Let's take our CLUE altimeter for a hike and see how it does. Here's a map of the hike with several locations of known altitude indicated.

  1. Snow Lake, 4016 ft.
  2. Gem Lake, 4857 ft.
  3. Wright Mountain, 5430 ft.

We will use point 1, Snow Lake, as our calibration point. When we get there, we'll stop and set the altimeter to the known altitude at that location (4016 ft). Then, we'll check the altitude again at points 2 and 3 and see how it compares.

Here we go:

At Snow Lake the altimeter was set to 4019 ft. The lake surface is 4016 ft, but we are standing with the altimeter several feet above that. :)

Note how the STD altitude is off by a couple hundred feet.

The trail at Gem Lake is 10's of feet above the actual lake surface of 4857 ft. So the altimeter reading here of 4872 ft. seems OK.

That's the summit of Wright Mountain in the background - our next stop.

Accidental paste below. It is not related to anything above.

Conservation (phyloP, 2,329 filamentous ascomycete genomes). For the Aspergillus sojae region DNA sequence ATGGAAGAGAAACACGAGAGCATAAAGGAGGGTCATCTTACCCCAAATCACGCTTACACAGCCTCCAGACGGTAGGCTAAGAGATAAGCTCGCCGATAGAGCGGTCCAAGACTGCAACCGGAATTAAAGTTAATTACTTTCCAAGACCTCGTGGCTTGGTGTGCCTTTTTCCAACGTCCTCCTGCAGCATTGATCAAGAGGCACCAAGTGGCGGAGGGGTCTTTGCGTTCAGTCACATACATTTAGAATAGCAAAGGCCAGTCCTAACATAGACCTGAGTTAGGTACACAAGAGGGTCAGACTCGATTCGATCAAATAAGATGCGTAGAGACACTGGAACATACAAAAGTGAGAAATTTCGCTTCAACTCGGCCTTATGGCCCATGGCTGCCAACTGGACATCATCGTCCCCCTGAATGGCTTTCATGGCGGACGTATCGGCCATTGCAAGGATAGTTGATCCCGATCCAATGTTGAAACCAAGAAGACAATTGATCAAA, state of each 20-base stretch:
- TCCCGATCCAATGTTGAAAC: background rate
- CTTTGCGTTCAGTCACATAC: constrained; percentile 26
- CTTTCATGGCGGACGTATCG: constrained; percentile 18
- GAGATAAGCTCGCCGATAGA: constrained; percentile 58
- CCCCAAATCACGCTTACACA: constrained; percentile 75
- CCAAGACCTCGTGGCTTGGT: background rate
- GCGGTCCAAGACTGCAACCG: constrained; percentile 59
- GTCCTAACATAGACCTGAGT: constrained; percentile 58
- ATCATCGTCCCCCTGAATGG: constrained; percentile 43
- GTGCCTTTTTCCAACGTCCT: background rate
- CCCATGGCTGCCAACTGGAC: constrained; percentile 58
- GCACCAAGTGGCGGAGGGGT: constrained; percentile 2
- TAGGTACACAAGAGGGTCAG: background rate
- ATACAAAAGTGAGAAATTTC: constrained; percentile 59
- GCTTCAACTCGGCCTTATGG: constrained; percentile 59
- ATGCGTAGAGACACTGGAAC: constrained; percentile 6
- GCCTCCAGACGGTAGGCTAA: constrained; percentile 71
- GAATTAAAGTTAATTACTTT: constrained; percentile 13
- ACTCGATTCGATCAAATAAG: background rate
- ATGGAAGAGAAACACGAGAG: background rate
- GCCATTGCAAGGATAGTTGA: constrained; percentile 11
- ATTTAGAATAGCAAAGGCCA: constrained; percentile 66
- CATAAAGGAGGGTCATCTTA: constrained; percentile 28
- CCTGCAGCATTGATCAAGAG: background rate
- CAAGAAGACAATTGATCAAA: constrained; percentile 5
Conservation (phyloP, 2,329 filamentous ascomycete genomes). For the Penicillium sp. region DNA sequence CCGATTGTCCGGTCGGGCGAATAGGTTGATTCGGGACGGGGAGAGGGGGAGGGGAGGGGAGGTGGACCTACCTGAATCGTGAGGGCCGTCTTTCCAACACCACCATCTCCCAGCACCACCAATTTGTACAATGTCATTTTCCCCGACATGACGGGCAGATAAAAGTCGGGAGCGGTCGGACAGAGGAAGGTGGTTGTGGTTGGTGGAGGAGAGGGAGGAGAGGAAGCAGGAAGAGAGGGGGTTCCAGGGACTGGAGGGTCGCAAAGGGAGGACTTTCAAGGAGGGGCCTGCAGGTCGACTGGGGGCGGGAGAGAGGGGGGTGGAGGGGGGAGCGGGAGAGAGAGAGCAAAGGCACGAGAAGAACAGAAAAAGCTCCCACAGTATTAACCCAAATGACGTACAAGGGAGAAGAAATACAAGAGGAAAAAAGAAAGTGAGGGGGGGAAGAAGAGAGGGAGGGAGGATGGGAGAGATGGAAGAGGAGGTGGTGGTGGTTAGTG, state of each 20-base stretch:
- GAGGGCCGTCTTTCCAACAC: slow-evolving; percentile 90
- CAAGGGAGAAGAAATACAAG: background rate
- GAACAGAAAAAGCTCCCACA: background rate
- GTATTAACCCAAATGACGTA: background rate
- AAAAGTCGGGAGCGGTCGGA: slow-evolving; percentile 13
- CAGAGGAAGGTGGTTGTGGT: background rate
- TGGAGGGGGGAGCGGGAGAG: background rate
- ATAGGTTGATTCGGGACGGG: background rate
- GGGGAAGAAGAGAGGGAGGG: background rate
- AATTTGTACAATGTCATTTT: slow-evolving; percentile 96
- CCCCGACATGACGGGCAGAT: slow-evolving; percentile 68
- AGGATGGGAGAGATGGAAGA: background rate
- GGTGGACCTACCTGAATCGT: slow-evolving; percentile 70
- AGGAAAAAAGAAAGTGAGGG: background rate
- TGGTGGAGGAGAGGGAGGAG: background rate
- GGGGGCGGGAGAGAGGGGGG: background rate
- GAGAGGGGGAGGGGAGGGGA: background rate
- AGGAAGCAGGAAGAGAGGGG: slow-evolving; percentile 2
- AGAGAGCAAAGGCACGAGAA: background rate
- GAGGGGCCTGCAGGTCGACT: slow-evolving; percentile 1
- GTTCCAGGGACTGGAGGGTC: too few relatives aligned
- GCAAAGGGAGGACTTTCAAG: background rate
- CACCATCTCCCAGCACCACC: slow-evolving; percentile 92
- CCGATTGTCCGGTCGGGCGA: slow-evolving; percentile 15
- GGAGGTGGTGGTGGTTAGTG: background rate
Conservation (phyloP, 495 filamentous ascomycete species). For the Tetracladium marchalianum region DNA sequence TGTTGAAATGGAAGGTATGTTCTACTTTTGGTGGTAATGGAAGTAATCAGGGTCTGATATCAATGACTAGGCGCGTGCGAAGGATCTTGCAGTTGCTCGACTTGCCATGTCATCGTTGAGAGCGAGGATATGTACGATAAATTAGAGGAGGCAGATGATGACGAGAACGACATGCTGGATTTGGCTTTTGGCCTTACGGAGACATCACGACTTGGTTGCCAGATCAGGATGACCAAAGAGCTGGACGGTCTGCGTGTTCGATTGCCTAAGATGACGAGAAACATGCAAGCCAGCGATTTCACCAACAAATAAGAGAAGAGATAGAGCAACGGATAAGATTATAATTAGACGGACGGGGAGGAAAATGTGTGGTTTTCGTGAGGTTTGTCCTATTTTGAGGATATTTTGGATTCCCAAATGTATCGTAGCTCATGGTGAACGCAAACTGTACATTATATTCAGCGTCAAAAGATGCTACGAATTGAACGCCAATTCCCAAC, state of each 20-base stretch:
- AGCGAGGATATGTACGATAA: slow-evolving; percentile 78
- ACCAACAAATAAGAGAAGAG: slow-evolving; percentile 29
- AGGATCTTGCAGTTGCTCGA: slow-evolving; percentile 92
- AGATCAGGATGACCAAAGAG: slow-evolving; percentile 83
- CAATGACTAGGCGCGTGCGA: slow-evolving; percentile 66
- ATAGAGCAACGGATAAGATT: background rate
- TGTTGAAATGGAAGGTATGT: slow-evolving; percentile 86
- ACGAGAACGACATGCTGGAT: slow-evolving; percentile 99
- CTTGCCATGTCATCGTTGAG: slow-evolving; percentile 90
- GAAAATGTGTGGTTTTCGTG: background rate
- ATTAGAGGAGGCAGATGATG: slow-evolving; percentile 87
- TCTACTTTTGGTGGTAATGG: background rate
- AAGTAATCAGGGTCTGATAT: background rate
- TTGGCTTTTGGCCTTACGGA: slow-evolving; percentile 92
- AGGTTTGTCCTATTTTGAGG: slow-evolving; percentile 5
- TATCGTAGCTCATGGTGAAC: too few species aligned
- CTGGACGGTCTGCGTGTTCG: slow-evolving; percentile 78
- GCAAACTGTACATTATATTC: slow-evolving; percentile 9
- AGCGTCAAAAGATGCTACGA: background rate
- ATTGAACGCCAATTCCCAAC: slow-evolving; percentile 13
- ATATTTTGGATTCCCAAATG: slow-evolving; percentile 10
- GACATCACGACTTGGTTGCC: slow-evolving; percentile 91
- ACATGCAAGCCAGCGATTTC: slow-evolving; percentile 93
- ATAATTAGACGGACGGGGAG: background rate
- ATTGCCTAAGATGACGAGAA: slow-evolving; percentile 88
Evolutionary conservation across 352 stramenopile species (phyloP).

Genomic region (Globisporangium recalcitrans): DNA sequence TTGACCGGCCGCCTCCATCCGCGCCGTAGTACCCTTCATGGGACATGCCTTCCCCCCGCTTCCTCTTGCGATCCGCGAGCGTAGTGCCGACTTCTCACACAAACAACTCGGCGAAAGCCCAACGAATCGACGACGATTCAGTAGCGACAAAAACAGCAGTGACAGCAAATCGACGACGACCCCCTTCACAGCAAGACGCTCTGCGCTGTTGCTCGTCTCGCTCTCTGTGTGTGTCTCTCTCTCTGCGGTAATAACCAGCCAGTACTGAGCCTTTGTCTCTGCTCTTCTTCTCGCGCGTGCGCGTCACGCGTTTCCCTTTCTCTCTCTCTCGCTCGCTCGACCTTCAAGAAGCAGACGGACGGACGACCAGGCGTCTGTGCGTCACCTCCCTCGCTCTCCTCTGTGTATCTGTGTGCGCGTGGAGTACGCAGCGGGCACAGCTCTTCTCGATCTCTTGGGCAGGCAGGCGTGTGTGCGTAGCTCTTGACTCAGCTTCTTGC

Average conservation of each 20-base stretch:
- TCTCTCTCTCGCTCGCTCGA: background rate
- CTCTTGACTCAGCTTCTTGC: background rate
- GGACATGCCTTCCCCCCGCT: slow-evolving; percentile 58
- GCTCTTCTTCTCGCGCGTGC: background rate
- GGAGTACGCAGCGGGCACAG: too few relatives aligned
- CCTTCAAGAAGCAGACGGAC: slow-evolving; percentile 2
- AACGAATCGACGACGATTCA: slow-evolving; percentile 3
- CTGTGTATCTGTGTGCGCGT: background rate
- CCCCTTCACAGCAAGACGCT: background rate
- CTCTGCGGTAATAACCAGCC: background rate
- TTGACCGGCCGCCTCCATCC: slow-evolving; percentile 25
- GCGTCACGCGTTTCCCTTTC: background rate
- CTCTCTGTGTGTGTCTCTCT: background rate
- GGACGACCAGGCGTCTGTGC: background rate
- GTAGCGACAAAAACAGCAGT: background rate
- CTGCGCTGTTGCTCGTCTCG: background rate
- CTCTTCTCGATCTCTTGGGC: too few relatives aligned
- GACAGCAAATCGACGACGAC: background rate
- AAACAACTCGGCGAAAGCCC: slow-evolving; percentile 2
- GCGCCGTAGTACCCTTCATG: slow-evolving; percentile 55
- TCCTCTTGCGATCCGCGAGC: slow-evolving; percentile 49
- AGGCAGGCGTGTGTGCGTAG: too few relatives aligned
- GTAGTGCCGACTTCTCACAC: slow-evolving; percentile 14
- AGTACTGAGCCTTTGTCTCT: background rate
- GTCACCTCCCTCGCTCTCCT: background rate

Standing on the summit of Wright Mountain we get a reading of 5436 ft. That's excellent agreement.

Oh, but we're holding the altimeter above the summit. OK...let's put it down on the actual summit.

Even better. The CLUE based altimeter is agreeing within a few feet! 5432 ft.

Note again how the STD based altitude is off by hundreds of feet.

And there you go. That's a perfect example of how a pressure based altimeter can be used to provide surprisingly accurate results. It also hopefully illustrates how far off the altitude reading can be if proper calibration is not done.

This guide was first published on Jul 28, 2020. It was last updated on Jul 28, 2020.

This page (Field Test Example) was last updated on Nov 04, 2020.